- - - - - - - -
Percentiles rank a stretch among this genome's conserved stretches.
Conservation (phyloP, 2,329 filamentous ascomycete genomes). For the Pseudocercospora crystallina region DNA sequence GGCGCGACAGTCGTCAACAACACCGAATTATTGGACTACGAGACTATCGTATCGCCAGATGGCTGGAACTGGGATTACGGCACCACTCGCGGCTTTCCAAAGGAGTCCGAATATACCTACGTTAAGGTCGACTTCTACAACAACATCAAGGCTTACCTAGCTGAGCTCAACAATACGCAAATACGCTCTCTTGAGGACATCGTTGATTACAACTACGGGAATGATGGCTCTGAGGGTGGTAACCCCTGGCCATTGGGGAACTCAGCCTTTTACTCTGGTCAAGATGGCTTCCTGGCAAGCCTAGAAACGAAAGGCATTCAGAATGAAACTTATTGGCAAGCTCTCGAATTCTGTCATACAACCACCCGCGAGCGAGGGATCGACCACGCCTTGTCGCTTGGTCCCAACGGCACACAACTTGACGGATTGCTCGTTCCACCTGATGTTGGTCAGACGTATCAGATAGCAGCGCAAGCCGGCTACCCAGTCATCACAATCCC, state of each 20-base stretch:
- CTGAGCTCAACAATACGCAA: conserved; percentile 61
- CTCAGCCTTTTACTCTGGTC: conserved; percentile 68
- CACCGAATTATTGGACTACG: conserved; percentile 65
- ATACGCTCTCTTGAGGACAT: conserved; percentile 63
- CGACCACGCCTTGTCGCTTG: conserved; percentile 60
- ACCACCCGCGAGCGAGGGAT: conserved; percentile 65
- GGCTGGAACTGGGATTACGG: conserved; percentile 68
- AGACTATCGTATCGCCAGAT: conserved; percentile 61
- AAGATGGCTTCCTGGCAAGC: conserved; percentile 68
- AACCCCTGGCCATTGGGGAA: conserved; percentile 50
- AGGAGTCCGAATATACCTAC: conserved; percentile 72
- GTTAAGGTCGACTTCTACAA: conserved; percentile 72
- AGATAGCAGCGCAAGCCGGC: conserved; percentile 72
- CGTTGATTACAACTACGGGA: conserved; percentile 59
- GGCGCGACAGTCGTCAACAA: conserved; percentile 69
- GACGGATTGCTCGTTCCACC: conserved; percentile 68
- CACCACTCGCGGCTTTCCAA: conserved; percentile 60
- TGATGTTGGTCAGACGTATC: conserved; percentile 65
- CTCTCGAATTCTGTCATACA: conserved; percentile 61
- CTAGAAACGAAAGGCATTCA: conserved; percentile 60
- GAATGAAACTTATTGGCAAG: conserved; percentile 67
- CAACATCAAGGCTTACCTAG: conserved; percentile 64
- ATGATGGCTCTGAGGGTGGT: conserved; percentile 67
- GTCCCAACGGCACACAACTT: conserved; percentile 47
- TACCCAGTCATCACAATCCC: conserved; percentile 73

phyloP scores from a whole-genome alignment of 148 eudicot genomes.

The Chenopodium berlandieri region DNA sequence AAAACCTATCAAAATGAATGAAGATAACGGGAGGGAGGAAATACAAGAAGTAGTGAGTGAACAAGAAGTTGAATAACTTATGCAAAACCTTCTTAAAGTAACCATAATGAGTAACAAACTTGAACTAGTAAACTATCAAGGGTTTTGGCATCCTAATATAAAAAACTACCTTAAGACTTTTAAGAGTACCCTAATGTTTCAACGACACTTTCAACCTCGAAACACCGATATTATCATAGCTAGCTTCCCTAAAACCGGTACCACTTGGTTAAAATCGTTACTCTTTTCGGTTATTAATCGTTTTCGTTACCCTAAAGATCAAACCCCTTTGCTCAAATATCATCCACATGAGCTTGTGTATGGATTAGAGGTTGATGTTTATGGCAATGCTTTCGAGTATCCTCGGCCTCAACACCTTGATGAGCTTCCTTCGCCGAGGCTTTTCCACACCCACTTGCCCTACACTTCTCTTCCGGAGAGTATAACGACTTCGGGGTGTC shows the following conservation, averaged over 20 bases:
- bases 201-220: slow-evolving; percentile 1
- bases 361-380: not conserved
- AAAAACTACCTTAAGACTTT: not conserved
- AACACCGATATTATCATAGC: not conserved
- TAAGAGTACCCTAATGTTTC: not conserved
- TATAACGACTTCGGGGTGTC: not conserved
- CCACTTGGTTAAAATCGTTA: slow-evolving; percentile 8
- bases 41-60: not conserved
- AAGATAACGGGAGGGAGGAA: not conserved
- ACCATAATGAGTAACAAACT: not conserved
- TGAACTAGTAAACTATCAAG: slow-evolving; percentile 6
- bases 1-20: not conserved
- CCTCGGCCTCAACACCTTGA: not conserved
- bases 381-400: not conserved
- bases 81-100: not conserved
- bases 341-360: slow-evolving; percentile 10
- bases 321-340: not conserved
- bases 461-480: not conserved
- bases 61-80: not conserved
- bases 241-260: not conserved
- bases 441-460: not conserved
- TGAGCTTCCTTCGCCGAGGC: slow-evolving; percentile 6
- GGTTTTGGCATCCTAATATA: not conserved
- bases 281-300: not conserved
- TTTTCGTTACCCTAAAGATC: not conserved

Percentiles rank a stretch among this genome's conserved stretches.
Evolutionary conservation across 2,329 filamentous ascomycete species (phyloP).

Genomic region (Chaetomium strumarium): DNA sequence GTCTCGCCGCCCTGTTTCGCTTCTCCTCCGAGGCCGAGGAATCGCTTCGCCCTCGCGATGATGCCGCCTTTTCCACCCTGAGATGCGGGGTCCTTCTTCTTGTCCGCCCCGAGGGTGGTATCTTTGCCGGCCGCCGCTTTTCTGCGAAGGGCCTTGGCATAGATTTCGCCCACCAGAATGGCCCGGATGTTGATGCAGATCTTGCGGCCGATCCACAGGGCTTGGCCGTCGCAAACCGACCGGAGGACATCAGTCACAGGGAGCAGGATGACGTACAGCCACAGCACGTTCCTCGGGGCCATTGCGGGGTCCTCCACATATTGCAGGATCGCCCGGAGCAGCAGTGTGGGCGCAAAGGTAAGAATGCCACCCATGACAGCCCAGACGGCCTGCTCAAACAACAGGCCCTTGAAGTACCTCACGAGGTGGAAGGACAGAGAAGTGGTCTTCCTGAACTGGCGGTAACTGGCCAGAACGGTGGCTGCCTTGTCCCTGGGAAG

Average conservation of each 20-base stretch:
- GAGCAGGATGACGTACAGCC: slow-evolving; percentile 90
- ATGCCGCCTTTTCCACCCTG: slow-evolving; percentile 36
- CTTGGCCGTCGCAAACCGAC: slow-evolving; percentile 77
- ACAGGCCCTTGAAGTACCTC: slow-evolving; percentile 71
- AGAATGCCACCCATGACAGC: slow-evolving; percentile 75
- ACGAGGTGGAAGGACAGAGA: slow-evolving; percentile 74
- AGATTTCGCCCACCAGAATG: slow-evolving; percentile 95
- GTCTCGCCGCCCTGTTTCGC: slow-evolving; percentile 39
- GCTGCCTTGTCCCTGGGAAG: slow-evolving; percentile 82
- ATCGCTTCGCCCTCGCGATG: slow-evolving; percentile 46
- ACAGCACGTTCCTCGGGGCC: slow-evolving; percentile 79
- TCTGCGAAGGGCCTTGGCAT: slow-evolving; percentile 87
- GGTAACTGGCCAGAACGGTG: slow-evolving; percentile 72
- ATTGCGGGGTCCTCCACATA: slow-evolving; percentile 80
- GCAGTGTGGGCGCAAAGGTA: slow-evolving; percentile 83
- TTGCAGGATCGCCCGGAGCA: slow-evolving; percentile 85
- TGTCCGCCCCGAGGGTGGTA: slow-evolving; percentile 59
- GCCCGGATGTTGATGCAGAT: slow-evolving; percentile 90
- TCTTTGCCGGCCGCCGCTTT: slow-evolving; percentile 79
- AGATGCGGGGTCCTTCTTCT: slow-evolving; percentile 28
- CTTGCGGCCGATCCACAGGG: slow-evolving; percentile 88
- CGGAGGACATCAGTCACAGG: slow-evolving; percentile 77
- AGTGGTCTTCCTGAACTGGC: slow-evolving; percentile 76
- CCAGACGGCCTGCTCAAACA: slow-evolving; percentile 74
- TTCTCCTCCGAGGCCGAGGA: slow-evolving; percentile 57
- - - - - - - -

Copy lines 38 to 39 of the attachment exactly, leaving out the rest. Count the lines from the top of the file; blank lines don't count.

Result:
- AAGATAACGGGAGGGAGGAA: not conserved
- ACCATAATGAGTAACAAACT: not conserved